By instructor Darcy Nybo

Editing your own work is not an easy task. You've written it down, think it’s brilliant, or at least passable, and now it's time to edit. It’s difficult to edit your own work for several reasons.

First, it’s your baby. Your writing is a personal form of expression. No matter the subject, the piece is something you created. This makes revising, rewriting, and cutting, very challenging.

Second, you’re too close to the words you’ve written. You crafted the words into sentences, which you then read and reread. It makes sense to you. You understand the topic. You know what you meant to say. It’s hard for you to recognize that others may read it and not understand what you’ve written.

And third, and most important of all, you are human, and humans make mistakes.

Illustration of a pen.When we try to edit our own work, we see what we believe we wrote. Our eyes play tricks on us. We read right over typos that we normally would catch in other people’s writing.

Self-editing is difficult, but it’s a necessary skill to have. We usually don’t have a full-time copy editor waiting to review our text. Even those of us who have worked with a full-time editor understand the cleaner copy that leaves our hands means we have more control of the final product. In short, the ability to self-edit is critical to publishing autonomy.

The ability to self-edit also means you can catch some of your bad habits, and ensure they don’t occur in future writings. Do you use the word, that, when it isn’t necessary? Do you repeat the same words several times on a page? Do you begin sentences with gerunds (ing words)? Or do you use the words seemed or suddenly when it’s not necessary? As you develop the ability to edit yourself, you naturally grow as a writer, which means there is less to edit in the long run.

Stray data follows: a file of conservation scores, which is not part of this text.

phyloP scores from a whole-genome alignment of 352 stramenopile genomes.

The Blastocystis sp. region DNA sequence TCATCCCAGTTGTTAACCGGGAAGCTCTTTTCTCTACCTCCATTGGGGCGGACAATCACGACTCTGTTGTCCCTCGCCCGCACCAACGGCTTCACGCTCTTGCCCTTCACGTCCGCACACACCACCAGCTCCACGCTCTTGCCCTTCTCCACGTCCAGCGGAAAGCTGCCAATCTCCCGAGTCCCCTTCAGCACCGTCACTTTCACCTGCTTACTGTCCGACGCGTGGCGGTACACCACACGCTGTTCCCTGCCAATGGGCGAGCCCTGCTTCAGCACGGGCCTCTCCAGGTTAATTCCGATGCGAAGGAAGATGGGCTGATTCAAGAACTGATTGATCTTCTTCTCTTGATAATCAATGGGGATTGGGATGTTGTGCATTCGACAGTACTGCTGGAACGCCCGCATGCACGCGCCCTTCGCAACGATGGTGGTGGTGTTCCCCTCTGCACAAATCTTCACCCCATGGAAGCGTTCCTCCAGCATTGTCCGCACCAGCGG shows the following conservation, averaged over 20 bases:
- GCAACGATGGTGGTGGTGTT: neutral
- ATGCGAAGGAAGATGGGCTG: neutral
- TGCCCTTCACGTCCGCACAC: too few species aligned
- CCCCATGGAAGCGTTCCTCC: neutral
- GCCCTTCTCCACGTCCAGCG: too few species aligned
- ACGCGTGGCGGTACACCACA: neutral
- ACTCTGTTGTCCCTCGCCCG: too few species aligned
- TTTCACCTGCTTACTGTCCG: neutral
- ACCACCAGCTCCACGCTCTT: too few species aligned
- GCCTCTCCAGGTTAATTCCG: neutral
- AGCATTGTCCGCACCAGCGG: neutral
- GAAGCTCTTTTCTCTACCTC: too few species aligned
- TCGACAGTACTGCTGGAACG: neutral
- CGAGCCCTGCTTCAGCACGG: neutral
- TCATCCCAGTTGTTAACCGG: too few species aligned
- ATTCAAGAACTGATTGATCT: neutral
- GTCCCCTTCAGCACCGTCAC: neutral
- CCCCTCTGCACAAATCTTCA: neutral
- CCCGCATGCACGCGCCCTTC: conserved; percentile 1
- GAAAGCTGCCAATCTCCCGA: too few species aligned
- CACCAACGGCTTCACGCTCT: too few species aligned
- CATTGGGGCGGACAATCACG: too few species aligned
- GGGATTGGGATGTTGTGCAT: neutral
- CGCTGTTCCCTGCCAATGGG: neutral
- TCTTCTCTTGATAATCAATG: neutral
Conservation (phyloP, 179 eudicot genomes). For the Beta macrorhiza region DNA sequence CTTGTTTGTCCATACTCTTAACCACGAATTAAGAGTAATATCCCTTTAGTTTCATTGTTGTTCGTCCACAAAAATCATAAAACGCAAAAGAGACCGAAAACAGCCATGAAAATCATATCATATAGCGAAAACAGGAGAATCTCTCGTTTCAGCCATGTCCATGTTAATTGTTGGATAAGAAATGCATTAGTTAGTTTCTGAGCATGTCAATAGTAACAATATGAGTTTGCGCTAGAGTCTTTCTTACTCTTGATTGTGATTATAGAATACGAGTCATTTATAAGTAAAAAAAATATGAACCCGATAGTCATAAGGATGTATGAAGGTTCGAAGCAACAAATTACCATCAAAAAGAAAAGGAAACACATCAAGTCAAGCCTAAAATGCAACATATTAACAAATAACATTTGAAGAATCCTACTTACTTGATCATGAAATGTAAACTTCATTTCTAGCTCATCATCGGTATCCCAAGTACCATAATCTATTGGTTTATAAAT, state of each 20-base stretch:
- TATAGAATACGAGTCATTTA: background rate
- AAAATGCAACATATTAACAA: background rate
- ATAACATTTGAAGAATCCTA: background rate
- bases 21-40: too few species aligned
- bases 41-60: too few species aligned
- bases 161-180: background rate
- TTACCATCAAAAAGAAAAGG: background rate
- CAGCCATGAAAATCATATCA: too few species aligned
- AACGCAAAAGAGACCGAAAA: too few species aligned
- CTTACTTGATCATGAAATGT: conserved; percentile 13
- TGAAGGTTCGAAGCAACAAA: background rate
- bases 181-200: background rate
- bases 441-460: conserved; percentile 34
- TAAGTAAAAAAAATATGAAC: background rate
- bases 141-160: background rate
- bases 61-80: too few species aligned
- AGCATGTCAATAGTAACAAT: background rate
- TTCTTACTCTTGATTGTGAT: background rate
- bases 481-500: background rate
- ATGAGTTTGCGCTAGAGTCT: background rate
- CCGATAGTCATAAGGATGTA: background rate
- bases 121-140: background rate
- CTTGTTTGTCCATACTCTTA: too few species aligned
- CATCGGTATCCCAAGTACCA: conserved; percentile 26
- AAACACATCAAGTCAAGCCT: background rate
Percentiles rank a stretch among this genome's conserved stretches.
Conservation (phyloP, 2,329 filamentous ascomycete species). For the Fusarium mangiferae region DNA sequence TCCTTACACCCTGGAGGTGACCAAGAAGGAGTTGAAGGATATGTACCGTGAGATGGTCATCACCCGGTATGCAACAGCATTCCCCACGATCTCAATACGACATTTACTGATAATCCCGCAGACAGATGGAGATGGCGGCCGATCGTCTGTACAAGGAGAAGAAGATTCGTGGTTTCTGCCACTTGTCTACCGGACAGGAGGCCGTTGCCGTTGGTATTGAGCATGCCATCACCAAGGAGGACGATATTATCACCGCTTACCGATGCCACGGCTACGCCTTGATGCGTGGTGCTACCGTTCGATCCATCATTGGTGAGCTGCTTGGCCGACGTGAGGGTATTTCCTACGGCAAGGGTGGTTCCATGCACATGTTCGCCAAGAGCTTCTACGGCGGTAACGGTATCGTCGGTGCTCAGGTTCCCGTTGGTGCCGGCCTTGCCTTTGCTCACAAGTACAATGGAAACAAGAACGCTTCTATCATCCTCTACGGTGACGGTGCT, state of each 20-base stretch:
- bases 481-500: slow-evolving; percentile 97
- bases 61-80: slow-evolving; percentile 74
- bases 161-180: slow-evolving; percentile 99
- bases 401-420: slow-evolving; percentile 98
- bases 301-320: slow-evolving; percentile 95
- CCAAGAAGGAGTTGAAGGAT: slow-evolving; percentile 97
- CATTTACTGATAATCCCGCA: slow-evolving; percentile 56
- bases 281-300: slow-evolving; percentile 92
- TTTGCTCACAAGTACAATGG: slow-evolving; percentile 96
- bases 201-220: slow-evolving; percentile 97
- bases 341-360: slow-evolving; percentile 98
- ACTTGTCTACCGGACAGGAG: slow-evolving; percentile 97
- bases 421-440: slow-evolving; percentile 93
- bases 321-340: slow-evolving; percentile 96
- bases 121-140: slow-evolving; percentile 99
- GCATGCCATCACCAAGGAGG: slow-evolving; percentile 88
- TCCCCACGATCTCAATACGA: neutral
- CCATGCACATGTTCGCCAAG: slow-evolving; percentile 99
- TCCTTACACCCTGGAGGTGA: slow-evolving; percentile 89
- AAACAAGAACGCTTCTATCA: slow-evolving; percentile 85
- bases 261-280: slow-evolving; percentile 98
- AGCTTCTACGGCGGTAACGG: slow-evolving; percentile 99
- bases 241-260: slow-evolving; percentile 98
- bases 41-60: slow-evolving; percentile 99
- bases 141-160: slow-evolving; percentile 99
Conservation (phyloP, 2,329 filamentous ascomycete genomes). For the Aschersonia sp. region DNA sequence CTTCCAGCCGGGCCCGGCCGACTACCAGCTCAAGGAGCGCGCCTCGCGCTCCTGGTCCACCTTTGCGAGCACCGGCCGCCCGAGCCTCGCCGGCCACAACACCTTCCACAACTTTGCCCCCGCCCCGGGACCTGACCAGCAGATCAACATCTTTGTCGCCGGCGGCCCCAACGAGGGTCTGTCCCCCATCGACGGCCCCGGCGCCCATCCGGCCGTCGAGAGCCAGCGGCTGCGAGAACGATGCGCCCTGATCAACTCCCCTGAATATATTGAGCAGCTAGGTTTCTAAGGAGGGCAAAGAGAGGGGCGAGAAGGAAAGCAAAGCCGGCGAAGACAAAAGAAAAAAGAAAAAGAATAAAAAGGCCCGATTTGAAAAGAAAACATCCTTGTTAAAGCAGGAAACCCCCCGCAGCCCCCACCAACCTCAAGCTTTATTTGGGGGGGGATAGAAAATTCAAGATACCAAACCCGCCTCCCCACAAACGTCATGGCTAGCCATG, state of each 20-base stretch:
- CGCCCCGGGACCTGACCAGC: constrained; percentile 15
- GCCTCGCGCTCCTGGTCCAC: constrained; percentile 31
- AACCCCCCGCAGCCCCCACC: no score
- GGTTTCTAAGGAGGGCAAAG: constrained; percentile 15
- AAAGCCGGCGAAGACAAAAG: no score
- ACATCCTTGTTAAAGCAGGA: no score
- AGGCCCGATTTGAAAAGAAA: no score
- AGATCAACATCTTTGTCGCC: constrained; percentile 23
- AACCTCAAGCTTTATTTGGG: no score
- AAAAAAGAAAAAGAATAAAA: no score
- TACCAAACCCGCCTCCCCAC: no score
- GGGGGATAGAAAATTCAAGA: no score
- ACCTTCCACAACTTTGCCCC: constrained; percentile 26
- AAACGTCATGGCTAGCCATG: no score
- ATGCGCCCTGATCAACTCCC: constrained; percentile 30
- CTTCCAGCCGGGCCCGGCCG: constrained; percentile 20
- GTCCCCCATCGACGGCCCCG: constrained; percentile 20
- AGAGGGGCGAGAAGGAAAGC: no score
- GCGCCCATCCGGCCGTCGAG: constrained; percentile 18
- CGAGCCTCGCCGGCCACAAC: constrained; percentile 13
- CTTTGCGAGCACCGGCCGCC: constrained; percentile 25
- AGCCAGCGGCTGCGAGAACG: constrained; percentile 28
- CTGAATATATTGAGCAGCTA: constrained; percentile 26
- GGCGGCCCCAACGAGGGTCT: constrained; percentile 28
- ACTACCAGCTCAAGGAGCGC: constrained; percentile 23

Spell check, word editors, online editors, and other programs are great for helping you find errors in your writing, but even they won’t catch everything.

Statistics vary; however, they all agree that a good edit can give you a manuscript with around 90 to 94% accuracy. Add in a proofreader and your manuscript could be 98% error free. It is almost impossible to catch 100% of your errors, but you can get close!

Be prepared to rewrite and revise throughout your writing process too. Each round of editing requires your full attention. It’s not unheard of to edit your work five to ten times before it is just the way you want it.

A good, clean copy is the key to recognition as a talented writer.

Instructor Darcy Nybo

Darcy Nybo is a multiple award-winning author, a well-known freelance journalist throughout BC, and a sought after editor, team book publisher and writing instructor. Darcy combines her natural ability as an instructor with humour and her writing knowledge.

Darcy is teaching the upcoming course on Editing Your Words. Editing your own work can be difficult. In this course you’ll go through the five major types of editing which includes: content/developmental editing, structural editing, copy editing, line editing and finally, proofreading. Bring a completed chapter or story to class to work on.
View course details 

  • Posted July 8, 2022

RELATED TOPICS: Writing and Literature